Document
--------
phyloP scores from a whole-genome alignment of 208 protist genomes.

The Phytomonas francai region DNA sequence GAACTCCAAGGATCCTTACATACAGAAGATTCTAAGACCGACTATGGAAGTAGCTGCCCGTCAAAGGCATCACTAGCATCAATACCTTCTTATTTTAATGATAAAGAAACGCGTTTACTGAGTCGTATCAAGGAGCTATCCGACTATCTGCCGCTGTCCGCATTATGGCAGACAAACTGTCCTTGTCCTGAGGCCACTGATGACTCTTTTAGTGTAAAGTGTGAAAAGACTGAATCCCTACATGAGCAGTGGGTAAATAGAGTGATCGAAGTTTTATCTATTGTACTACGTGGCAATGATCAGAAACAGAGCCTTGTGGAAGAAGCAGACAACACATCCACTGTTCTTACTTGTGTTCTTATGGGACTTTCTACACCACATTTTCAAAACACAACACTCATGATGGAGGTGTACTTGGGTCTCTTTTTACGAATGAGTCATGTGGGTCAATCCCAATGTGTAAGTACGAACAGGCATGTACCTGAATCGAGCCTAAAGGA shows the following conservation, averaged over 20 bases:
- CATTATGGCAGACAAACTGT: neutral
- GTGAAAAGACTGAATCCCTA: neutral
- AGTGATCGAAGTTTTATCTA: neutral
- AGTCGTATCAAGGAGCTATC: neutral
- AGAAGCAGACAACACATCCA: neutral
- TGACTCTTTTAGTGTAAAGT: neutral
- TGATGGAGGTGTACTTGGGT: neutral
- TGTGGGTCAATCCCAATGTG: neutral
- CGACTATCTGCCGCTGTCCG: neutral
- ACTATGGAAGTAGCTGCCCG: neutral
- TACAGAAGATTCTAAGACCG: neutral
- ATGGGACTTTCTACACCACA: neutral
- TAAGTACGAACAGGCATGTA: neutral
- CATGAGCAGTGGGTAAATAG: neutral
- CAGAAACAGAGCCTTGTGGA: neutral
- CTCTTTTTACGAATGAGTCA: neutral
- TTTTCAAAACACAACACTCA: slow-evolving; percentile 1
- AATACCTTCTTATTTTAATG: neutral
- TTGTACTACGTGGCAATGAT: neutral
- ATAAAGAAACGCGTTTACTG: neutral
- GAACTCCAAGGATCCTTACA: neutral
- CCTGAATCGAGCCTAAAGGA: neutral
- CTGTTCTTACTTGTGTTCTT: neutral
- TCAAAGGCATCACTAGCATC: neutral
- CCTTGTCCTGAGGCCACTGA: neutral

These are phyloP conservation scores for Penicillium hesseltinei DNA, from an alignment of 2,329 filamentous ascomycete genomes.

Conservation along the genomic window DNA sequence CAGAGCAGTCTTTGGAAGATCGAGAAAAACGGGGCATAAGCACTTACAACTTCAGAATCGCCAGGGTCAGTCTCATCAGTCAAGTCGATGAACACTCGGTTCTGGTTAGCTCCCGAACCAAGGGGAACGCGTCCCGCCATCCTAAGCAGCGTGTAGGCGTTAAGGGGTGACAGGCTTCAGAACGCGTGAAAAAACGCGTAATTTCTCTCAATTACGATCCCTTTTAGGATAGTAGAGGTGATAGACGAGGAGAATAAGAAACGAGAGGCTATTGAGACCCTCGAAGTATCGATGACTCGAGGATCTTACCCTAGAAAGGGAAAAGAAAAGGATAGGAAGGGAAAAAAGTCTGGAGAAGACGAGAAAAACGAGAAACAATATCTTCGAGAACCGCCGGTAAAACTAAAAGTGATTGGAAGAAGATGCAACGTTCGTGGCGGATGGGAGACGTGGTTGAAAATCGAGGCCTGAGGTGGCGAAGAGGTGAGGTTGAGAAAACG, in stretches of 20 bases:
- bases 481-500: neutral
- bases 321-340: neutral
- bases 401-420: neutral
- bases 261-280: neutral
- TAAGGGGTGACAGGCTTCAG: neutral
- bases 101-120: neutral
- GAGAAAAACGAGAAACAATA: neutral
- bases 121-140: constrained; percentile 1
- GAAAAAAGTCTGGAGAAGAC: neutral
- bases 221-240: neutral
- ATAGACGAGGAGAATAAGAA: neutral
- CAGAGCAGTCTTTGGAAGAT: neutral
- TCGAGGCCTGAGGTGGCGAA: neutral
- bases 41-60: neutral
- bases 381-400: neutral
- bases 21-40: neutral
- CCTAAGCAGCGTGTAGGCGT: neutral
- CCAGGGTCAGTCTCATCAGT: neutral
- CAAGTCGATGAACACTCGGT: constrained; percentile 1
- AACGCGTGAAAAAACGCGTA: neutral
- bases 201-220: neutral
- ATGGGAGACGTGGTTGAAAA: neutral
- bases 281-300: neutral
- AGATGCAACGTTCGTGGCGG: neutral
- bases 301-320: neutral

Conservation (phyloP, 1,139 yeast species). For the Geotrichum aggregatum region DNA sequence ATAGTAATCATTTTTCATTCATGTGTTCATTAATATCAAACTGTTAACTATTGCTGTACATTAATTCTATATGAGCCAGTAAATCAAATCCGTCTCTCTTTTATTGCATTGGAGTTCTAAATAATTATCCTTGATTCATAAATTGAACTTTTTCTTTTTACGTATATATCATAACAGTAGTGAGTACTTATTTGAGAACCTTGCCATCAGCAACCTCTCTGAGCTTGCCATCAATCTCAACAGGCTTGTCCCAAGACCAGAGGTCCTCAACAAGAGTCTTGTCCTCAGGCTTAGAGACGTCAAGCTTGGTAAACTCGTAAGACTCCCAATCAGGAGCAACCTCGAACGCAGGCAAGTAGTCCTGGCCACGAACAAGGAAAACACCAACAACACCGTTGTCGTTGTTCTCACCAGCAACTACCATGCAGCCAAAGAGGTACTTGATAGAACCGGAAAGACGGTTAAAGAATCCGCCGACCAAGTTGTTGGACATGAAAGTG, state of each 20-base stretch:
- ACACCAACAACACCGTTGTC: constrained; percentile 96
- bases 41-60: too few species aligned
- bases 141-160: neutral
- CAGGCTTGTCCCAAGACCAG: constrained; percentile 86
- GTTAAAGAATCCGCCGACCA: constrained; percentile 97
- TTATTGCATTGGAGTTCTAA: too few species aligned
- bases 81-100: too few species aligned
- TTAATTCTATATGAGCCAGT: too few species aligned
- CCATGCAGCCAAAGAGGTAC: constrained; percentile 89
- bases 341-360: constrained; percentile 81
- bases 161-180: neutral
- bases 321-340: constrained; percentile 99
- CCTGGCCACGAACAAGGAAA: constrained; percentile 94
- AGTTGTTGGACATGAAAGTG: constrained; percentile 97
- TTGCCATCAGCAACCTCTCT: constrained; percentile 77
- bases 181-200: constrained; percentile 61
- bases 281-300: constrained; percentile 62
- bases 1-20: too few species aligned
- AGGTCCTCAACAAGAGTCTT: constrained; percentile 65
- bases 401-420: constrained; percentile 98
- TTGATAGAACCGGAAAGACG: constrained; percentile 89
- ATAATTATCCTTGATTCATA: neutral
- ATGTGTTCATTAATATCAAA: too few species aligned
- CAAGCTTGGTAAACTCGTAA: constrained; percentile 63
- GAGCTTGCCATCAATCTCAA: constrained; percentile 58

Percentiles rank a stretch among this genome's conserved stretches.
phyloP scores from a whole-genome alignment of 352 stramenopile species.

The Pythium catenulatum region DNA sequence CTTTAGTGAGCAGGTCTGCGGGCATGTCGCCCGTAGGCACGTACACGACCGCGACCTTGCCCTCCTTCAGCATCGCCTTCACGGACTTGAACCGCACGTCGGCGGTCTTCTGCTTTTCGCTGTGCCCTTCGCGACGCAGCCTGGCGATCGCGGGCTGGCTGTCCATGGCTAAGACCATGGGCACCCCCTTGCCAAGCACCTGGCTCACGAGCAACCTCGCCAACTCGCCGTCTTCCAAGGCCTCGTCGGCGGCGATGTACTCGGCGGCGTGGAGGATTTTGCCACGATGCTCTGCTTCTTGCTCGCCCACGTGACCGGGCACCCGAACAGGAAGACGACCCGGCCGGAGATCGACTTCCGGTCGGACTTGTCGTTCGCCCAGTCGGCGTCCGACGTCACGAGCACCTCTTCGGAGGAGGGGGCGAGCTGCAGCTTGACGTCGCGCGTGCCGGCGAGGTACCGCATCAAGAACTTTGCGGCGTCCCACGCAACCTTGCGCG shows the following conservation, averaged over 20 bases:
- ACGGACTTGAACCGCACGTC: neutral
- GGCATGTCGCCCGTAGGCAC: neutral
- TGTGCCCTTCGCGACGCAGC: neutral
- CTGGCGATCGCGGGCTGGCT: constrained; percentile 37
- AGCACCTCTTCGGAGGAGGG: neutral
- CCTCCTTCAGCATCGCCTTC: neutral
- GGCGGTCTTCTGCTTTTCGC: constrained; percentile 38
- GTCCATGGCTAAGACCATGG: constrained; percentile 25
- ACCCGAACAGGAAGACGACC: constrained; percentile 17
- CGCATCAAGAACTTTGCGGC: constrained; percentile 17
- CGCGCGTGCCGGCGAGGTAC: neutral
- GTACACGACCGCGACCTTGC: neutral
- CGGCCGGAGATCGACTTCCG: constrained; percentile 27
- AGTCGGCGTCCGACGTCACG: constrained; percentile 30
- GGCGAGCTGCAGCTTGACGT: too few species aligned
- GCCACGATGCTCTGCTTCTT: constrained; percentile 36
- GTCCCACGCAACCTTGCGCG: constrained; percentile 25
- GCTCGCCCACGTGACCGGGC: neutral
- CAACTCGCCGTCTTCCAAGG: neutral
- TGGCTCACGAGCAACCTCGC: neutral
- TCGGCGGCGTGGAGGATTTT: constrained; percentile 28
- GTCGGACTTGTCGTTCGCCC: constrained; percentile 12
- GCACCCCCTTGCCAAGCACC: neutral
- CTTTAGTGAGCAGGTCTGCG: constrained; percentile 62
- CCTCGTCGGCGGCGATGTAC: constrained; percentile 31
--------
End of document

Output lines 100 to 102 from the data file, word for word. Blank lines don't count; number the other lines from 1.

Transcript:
- GTCCCACGCAACCTTGCGCG: constrained; percentile 25
- GCTCGCCCACGTGACCGGGC: neutral
- CAACTCGCCGTCTTCCAAGG: neutral